What’s more, while the Marshall Plan was carried out in a time of peace, the work in Afghanistan proceeds while the country is still fighting the Taliban.
Even as the money keeps flowing, Obama’s plan calls for drawing down today’s roughly 22,000 troops to 9,800 by the beginning of next year, and to half that number by the end of next year. By the end of 2016, only a small contingent of troops would remain to protect the U.S. Embassy.
With 90 percent of the country off-limits to U.S. auditors next year as U.S. troops dwindle, Sopko said he’ll try to compensate by using satellites, covert intelligence, third-party nationals and Afghan auditing firms. “But none of them is as good,” he said. “We’re nervous about that.”
Tensions occasionally flare in public between the watchdog and those he barks at, as they did at an April hearing of the House Oversight and Government Reform subcommittee on national security. Sopko testified alongside Donald Sampler, who oversees Afghanistan for the U.S. Agency for International Development.
Sampler used part of his opening comments to complain about a report in USA Today. It cited correspondence from Sopko’s general counsel alleging a cover-up of information that showed Afghan ministries lacked controls for their cash.
“The allegation that we covered up information coming to Congress is false, and I find it somewhat offensive,” Sampler said in his opening statement.
Sopko responded that the aid agency admitted to his auditors that “it waived its own strict internal policies” in giving direct assistance to Afghan ministries.
Sampler denied that charge, while saying that not all risk assessments can be done upfront.
“If we waited to have perfect ministries before we began working on things like health care and education, we would not be working on health care and education,” Sampler told the subcommittee. Sampler, through a spokesman, declined an interview request.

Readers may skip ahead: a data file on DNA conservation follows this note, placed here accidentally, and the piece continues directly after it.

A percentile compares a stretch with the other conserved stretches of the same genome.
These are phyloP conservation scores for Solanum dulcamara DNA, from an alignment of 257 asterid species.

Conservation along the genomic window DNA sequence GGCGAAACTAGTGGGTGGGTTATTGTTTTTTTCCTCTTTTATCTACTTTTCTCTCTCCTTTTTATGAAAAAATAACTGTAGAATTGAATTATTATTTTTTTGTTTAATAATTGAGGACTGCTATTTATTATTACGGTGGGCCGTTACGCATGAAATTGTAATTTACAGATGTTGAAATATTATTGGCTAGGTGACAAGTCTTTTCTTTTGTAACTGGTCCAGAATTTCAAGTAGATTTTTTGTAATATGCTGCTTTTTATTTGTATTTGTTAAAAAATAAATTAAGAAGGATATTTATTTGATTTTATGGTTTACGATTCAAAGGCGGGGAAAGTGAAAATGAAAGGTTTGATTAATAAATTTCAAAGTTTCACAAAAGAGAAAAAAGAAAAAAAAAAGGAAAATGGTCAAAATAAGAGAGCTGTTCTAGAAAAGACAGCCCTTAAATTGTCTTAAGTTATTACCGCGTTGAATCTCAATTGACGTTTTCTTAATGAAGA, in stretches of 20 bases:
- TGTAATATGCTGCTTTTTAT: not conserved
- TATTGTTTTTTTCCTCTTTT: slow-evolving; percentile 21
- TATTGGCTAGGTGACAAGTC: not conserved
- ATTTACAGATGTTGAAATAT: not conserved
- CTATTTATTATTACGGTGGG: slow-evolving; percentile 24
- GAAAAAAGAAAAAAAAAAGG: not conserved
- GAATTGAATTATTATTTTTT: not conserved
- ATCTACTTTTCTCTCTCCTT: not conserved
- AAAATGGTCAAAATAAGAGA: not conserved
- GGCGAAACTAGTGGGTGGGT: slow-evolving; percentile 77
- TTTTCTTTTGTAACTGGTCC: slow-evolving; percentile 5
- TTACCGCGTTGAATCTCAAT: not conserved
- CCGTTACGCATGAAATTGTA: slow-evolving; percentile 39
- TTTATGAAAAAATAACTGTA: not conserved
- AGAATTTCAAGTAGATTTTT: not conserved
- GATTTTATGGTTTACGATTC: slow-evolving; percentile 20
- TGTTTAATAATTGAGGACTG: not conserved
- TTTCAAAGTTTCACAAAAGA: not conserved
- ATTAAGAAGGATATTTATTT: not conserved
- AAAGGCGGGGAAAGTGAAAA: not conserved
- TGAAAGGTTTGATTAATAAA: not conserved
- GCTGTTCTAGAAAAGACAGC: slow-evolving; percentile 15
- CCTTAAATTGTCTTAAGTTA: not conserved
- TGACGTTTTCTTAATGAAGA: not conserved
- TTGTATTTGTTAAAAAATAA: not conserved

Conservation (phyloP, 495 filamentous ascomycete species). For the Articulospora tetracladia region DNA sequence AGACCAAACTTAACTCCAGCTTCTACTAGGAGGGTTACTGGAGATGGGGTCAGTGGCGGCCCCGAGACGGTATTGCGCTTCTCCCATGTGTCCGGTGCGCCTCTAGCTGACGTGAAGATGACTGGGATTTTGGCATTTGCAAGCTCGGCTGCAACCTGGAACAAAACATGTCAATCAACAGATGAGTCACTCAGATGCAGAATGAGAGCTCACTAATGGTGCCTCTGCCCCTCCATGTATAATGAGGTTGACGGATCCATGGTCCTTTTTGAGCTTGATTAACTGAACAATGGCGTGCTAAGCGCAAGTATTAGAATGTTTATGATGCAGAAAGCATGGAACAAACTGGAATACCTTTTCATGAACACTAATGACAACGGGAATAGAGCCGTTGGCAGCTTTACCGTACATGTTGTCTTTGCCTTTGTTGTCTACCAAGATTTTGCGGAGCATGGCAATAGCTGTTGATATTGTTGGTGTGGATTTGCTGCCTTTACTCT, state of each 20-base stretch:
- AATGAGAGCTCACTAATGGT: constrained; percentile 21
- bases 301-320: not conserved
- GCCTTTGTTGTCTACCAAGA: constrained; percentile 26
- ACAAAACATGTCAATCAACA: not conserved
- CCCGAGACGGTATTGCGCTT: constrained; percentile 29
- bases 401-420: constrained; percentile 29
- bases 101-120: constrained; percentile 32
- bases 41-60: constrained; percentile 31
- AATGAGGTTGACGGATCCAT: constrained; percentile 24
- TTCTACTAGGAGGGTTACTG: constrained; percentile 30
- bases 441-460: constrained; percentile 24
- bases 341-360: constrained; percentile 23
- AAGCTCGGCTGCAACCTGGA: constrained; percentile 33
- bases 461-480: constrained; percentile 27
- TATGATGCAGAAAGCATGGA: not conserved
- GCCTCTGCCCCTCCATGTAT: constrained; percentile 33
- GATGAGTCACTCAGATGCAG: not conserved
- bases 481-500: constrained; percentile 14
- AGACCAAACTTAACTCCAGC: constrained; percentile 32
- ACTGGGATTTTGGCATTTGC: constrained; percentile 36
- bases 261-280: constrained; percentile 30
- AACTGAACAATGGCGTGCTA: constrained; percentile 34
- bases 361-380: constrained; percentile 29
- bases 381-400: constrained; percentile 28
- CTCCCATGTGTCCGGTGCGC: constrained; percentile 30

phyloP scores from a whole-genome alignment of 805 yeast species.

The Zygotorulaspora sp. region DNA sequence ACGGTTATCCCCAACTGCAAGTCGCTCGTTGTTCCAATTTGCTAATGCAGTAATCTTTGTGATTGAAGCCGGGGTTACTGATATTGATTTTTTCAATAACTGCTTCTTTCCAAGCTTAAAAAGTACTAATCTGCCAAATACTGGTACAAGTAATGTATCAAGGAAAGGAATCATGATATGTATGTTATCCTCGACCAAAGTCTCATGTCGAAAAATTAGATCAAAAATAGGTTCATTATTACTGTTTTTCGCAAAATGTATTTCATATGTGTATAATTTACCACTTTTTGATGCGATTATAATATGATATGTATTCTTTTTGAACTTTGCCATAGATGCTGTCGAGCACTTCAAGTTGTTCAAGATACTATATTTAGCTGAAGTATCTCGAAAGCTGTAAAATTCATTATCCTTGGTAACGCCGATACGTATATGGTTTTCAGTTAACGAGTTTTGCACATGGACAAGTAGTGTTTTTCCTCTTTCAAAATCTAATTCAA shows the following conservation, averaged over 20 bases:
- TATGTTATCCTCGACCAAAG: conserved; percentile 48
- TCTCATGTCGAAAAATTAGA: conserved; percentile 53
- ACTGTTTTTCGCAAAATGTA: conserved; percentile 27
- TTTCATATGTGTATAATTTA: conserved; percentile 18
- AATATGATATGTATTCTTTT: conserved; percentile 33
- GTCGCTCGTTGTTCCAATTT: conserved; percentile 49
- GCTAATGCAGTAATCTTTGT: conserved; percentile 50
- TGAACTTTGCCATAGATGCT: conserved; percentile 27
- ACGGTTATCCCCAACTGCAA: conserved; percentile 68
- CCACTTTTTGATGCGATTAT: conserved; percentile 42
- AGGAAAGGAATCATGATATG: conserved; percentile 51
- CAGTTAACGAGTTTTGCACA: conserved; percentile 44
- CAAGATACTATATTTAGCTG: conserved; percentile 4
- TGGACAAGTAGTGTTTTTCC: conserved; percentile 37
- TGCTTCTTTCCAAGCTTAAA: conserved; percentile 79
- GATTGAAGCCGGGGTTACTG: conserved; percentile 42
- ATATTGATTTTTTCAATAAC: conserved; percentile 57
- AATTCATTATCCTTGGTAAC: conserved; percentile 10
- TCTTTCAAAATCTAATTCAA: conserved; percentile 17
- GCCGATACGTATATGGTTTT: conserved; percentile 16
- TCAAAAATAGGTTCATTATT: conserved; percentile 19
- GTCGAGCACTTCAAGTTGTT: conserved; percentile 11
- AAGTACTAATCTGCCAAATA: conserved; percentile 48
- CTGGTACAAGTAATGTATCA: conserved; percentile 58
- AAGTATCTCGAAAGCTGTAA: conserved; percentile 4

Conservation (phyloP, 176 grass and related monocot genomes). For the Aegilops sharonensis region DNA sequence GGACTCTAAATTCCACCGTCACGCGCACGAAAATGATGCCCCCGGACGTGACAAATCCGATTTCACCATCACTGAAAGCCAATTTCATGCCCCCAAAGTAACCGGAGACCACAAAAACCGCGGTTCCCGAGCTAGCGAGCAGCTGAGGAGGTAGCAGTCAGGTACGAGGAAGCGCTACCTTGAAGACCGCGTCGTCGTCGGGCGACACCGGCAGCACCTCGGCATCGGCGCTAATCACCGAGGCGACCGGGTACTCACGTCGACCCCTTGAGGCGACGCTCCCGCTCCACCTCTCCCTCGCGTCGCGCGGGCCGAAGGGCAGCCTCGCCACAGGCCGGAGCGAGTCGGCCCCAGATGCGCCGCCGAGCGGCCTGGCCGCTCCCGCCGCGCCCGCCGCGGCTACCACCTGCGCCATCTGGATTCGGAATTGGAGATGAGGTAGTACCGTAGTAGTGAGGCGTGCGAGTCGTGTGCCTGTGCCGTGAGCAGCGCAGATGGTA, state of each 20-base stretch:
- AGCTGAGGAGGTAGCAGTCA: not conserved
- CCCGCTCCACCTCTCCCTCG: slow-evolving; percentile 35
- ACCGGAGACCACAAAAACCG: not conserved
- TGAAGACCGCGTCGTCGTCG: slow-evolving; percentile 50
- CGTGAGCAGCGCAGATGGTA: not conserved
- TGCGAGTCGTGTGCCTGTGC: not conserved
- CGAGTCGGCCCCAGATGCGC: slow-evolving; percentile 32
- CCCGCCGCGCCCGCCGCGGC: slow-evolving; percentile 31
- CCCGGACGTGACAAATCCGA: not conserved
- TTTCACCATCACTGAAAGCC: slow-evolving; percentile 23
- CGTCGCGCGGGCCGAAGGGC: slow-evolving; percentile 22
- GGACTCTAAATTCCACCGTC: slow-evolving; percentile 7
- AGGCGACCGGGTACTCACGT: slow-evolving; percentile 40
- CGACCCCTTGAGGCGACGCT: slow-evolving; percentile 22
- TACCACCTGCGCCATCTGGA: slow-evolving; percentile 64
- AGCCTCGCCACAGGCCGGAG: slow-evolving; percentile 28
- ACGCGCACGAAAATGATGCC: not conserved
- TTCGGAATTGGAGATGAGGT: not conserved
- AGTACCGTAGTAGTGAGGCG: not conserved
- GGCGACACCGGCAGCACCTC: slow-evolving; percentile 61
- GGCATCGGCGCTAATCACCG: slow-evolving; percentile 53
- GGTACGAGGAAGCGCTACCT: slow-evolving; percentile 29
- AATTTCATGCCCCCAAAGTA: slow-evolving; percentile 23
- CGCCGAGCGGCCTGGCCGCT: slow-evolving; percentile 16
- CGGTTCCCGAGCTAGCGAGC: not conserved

Scott Mackey, who’s met with Sopko’s staff as project director for the Alliance in Support of the Afghan People, a nonprofit group based in Washington, said the resentment toward Sopko is understandable.
“Where he does damage is he judges Afghanistan by the same standard as you would judge a project in the United States, when they’re radically different countries,” Mackey said.
“He hasn’t seen the big picture of what’s been achieved,” Mackey said, citing 8 million Afghan children attending school and improvements in infant mortality, among other things. “That is always lost in the shuffle.”
Sopko said he has a duty to publicize fraud and waste wherever he finds it, even if the mission in Afghanistan is well-intentioned.
“I’ve been accused by a number of people of not supporting the mission,” he said. “I’m actually a strong proponent of aid, when it’s done the right way.”
‘Way to Go’
Earl Devaney, a former Interior Department inspector general who also headed the oversight board for Obama’s economic-stimulus program, said Sopko’s brash, in-your-face style is partly a response to the criticism his office took under his predecessor. Retired Marine Corps Major General Arnold Fields resigned from the job in 2011 after congressional complaints about his performance.
“He inherited an office that hadn’t done much,” Devaney said of Sopko. “He wanted to maximize his ability to get things changed. He’s not well-liked by the powers that be.”
Sopko is following the lead of the former special inspector general for Iraq, Stuart Bowen, who “went public at every opportunity,” said Dov Zakheim, a former Pentagon comptroller who served on the now-disbanded Commission on Wartime Contracting.
That more aggressive approach “is the right way to go,” Zakheim said in an e-mail.
‘Opened the Spigot’
While Sopko serves at the pleasure of the president, he said he has no intention of stepping down anytime soon.
“My intention is to work for the president until this comes to an end,” Sopko said from his high-rise office in Arlington, Virginia, with a sweeping view of the Capitol and much of downtown Washington across the Potomac River.
While pessimistic about the chances for more effective oversight in Afghanistan as U.S. troops withdraw, Sopko said his work has provided some valuable lessons.
“Maybe the lesson here is: Don’t pour so much money into a poor country so quickly and maybe you won’t have unintended consequences,” he said.
While many blame Afghans for the country’s endemic corruption, Sopko said, “We are part of the problem. We opened the spigot.”